The only other class I had on Thursday was Diane Ericson's Fashion Illustration class. It really was a lot of fun, and while I still don't consider myself a great artist, the drawing that I ended up with (beginning with a tracing from a fashion catalog) surprised me. Anyway,for whatever it's worth, here it is,along with the photo I used for inspiration (I would credit the source on it, but I really have no idea where it came from)Um, should I point out that we had no erasers? :D

On Friday, I had Peggy Sager's Jeans fitting class and Louise Cutting's travel wardrobes class. Peggy did a quick little visualization of the difference between Crotch Length (distance from waist to waist through the legs) and Crotch Depth (distance from waist to crotch) that I have never seen before that really illustrated very well that properly adjusting Length does not affect Depth...suddenly, I saw it as cup shaping applied to the rump...that was a real Lightbulb Moment.

Louise's class was chock full of great tips on traveling and personal safety...not something you'd expect at a sewing expo! But, from someone who travels as much as Louise does, it certainly was good advice. She also showed us her 'paper dolls' -- she's done a package of the front views (technical drawings) of all her patterns, one per sheet of paper, all drawn to the same scale. So, using a scanner and a copier, you can create little samples of her clothes in your fabric, or a reasonable facsimile of your fabric (she said to purchase scrapbook paper for a wide variety of colors for solid fabrics) For a solid, run the scrapbook paper through the copier and copy the garment you want to make from that color...then cut it out. For the print, scan the print, then print it on regular paper, then run it through the copier. That really looked like a lot of fun, and I could see that it was an invaluable tool for wardrobe capsule planning (aka SWAP - Sewing With A Plan). But, I didn't have any money for toys this year, and I had to pass it up. But I did get the booklet that went along with the class, and it also has the outlines...although those outlines are in the back on a smaller scale; I may play with those all the same. ;)

On Saturday, I had Cynthia again for two classes, with Tammy O'Connell in between teaching about sewing with leather. I did learn some things in Tammy's class, but I had a hard time staying focused. It was the next-to-last class, on the last day, I'd had a big lunch, the air conditioning was running and humming...and Tammy has a very soft voice, which wasn't helped much by the PA system, which had about a quarter second delay, so there was always a hint of an echo. But, I'll remember her tip about handling small glued bits w/tweezers...that will be a good thing to remember when DD does her science project poster, too ;)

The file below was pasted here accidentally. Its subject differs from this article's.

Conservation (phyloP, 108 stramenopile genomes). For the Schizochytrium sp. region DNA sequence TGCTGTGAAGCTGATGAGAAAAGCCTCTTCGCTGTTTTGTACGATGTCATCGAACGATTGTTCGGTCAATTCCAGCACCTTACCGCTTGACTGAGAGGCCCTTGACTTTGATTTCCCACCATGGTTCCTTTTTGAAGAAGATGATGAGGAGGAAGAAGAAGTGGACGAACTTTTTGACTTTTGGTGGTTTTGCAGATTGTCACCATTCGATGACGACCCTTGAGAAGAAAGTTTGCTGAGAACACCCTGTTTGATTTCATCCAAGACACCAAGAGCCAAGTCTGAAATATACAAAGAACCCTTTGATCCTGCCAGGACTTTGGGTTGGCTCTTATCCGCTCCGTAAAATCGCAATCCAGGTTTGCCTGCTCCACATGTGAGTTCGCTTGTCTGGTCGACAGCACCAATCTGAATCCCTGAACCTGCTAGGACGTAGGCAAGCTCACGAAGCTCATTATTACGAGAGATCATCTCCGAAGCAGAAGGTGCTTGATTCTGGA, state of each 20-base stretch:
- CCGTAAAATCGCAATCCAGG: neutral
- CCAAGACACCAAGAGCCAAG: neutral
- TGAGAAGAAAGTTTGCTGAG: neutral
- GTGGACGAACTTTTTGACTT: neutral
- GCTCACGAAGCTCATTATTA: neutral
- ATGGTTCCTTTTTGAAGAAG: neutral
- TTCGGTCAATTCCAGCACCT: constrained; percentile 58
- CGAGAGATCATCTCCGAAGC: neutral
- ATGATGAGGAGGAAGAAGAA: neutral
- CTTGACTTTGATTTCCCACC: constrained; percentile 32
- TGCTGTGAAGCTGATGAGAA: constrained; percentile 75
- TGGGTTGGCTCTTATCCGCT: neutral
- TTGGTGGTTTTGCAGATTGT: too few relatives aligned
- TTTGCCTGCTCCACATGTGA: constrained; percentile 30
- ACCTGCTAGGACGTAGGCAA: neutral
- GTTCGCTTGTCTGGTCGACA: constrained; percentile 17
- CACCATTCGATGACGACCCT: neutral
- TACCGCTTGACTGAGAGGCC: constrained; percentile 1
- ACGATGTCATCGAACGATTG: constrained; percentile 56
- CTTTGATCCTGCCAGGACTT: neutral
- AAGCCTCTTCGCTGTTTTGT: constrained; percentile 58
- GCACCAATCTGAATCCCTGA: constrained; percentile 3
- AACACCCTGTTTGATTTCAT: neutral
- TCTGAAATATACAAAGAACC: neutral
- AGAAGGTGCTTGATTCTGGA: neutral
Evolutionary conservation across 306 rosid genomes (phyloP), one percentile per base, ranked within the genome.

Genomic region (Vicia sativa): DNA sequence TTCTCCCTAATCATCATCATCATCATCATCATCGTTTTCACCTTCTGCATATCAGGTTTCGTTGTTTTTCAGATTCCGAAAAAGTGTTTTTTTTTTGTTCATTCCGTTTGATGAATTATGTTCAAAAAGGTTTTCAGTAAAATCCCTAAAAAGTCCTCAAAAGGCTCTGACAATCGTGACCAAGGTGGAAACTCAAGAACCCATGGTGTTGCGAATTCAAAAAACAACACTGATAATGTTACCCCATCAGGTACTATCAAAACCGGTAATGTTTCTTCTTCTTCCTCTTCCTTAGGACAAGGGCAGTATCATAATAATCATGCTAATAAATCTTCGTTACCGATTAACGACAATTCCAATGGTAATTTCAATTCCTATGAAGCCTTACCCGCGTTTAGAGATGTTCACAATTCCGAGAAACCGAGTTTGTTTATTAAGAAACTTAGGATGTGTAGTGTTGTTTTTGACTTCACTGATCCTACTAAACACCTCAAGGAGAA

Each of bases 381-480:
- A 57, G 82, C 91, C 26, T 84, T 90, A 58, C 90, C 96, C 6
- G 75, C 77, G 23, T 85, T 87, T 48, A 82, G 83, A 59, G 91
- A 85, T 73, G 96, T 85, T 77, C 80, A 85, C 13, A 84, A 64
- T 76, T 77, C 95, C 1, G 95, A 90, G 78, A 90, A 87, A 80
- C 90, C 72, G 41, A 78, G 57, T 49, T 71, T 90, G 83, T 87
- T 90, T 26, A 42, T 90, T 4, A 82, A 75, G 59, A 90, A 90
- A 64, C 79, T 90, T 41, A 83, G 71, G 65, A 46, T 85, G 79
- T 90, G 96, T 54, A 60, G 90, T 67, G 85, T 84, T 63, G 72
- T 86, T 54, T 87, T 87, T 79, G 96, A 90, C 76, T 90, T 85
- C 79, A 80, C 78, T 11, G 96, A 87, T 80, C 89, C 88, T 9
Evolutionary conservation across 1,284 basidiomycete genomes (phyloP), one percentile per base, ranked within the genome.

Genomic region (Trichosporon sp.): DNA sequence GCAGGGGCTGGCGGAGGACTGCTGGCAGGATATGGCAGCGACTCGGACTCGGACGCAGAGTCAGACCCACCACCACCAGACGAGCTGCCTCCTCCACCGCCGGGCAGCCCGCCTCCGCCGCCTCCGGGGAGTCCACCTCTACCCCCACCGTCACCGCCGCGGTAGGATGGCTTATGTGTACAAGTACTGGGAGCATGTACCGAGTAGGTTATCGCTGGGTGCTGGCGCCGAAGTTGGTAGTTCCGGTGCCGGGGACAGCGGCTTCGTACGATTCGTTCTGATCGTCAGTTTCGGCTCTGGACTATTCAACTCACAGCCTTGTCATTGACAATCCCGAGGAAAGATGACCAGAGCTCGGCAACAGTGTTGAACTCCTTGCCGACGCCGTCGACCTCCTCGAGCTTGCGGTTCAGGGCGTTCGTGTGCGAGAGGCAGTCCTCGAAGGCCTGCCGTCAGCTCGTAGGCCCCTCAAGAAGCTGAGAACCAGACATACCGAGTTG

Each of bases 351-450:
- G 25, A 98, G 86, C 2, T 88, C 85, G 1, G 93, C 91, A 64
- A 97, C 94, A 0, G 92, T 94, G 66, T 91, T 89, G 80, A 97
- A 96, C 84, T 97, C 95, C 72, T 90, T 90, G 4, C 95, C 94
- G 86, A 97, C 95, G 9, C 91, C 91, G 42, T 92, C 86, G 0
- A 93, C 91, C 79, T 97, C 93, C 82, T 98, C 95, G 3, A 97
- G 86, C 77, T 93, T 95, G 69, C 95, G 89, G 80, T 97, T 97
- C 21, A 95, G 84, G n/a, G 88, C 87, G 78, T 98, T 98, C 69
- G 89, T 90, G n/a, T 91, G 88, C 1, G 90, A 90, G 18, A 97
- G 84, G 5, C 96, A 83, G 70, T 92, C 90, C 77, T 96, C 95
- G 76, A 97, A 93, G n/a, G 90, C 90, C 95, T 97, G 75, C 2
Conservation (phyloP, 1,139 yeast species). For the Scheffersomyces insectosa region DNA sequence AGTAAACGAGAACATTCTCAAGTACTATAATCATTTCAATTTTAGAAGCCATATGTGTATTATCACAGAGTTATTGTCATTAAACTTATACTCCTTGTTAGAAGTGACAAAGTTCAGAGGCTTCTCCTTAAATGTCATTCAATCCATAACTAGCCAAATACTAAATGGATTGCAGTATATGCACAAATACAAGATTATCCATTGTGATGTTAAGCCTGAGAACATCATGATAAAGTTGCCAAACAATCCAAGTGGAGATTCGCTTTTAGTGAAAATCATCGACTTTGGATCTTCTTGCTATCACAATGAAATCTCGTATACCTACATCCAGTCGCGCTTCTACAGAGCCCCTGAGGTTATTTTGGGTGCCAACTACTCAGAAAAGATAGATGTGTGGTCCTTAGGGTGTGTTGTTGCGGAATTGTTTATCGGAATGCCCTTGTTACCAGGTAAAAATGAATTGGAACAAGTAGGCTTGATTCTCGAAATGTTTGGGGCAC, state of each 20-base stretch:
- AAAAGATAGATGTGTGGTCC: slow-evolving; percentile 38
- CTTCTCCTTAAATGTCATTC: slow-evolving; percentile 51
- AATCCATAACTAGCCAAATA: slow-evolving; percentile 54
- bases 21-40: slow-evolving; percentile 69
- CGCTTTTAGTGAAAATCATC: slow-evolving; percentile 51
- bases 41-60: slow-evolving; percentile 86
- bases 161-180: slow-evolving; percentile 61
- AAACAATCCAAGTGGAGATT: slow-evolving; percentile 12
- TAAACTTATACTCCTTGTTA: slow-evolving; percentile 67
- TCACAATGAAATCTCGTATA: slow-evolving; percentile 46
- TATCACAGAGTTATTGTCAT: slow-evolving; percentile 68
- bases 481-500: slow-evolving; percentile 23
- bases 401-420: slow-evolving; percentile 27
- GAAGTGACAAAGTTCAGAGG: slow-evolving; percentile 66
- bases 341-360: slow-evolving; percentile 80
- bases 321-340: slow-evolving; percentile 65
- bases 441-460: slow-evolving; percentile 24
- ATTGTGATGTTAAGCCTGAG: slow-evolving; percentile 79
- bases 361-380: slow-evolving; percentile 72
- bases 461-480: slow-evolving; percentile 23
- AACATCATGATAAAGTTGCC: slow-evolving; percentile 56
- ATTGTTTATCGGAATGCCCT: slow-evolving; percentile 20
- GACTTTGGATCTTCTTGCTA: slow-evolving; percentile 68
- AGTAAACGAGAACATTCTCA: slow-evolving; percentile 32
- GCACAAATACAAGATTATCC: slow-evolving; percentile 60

I'd be surprised if anyone had a hard time staying alert in one of Cynthia's classes...even on the afternoon of the last day. Her buttonhole class was on making good buttonholes on a sewing machine("We're not going to make bound buttonholes; if you came in here to do bound buttonholes you're going to be disappointed"). Her sewing machine makes buttonholes backwards like mine does, and she gave some excellent advice on keeping buttonholes straight on such a set up (I smacked my was so obvious...). The final class was Pants Tweaking; I wore my modified Daphne pants and Cynthia tweaked them. I wondered why I had a diagonal fold behind my knees...turns out the crotch depth was about 1/2" too long and, um, I have a flat butt (That was news to me; I used to always add length...). She pinned out the extra and the class oohed and ahhed behind me, so I'm guessing it was a great improvement. She said the diagonal folds went away; there were no mirrors, so I'll take her word for it. Miss A measured the adjustments for me before I took the pins out, so I have some real adjustments to make to an actual pattern...and it should fit Really Well once that's done. Oh, she also recommended that I stay away from tapered pants (and I had taken some of the taper out of those)... So anyway, between Peggy's jeans class and Cynthia's Pants class, I feel like my knowledge of pants fitting increased exponentially and I can't wait to pull out that Daphne pattern and see what happens... ;)

Tuesday, March 13, 2007

Expo 07 Report: Patterns, Books and Notions

Going to the Expo not only gives access to fabric that I can't find anywhere around, it also has patterns, notions, gadgets, books, videos, DVD's, machines, buttons, laces...if it has to do with sewing (or knitting) you can probably find it somewhere.